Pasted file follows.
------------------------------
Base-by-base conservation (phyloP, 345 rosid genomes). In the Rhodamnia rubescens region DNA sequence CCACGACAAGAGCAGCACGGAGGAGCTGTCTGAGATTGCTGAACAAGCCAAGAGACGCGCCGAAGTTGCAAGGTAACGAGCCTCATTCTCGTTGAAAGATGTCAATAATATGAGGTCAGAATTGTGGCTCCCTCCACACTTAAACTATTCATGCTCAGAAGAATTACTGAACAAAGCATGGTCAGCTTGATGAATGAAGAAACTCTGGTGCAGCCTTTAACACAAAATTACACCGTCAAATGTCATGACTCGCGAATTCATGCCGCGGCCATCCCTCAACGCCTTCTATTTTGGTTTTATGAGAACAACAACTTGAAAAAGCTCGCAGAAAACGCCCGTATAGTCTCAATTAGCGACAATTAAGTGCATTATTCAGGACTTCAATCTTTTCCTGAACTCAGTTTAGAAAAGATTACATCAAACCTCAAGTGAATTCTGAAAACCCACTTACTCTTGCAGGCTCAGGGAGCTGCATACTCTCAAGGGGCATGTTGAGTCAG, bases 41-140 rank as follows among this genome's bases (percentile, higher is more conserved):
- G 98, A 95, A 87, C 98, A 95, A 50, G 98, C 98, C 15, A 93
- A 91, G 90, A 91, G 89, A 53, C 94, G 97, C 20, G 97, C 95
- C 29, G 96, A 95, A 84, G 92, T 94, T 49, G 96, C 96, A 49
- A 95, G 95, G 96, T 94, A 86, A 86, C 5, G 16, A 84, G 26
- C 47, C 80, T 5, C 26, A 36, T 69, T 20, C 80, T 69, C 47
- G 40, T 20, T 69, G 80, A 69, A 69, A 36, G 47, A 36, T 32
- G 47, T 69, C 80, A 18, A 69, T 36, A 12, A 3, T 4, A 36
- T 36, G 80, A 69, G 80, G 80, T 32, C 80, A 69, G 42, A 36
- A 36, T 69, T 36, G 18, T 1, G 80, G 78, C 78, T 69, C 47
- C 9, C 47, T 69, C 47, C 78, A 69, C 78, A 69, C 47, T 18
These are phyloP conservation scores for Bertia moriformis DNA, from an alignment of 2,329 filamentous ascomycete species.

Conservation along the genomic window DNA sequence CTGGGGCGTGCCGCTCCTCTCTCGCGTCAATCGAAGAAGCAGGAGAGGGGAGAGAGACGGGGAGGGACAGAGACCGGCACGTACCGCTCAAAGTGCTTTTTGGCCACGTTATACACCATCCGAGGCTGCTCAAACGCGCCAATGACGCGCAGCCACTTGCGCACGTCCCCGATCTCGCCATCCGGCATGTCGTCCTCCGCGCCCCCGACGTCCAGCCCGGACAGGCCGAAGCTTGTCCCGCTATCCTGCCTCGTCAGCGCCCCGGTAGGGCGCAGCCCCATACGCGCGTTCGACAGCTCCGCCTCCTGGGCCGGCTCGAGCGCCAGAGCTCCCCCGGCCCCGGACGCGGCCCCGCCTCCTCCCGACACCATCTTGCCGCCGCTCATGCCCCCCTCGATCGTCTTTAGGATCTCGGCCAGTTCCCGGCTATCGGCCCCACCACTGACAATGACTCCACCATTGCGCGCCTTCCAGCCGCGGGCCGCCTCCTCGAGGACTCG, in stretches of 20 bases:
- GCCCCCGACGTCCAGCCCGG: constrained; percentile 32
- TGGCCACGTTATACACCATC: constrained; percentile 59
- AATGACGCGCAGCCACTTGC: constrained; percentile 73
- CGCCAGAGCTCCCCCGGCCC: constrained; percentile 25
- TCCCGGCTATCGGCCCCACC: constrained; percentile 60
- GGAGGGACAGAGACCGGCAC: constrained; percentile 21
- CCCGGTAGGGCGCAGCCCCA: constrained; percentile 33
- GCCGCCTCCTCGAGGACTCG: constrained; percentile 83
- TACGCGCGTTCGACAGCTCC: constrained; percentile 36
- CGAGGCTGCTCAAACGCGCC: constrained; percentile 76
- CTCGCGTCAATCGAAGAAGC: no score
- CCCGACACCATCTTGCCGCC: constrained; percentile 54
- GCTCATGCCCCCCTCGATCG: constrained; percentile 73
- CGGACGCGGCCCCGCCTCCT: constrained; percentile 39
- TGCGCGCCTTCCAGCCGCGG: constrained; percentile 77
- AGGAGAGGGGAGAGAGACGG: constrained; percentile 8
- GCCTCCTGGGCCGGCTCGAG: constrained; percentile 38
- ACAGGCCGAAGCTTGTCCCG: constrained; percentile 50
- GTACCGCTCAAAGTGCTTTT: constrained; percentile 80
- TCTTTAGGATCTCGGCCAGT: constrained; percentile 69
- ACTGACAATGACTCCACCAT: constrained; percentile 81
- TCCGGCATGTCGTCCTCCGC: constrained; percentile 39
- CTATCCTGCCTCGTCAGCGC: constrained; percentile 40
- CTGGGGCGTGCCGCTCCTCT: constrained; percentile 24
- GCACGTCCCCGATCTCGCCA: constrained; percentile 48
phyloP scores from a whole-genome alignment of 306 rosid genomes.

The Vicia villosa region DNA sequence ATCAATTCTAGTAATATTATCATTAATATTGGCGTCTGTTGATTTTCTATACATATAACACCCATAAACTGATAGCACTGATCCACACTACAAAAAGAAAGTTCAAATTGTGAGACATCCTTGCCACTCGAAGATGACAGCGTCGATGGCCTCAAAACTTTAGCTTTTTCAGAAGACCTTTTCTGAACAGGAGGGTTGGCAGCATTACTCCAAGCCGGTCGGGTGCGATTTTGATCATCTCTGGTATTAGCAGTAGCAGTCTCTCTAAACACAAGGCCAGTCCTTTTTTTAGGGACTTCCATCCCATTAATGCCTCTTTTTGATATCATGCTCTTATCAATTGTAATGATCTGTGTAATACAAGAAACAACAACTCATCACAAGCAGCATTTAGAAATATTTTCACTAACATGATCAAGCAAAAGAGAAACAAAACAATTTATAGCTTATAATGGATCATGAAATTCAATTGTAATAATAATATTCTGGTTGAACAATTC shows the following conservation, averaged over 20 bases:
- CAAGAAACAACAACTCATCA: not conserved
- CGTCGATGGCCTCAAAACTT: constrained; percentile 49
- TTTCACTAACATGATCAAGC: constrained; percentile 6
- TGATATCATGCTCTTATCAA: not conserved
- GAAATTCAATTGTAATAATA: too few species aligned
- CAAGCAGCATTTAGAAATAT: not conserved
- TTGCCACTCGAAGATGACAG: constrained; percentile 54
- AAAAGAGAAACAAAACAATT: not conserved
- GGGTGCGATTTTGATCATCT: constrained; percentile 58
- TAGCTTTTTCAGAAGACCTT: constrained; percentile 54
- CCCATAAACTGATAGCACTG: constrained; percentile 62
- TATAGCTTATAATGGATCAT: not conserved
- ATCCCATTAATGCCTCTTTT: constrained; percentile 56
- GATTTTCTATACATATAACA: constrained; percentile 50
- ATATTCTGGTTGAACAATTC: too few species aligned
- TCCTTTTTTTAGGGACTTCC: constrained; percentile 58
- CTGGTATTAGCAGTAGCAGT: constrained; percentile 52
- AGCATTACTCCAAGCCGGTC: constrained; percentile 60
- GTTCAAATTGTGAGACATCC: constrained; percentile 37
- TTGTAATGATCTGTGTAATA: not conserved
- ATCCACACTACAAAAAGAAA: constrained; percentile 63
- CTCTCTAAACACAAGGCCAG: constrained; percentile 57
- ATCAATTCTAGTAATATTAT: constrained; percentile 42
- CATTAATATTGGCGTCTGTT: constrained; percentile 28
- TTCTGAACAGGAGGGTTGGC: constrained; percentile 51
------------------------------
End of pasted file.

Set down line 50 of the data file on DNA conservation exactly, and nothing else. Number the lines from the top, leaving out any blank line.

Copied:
- TAGCTTTTTCAGAAGACCTT: constrained; percentile 54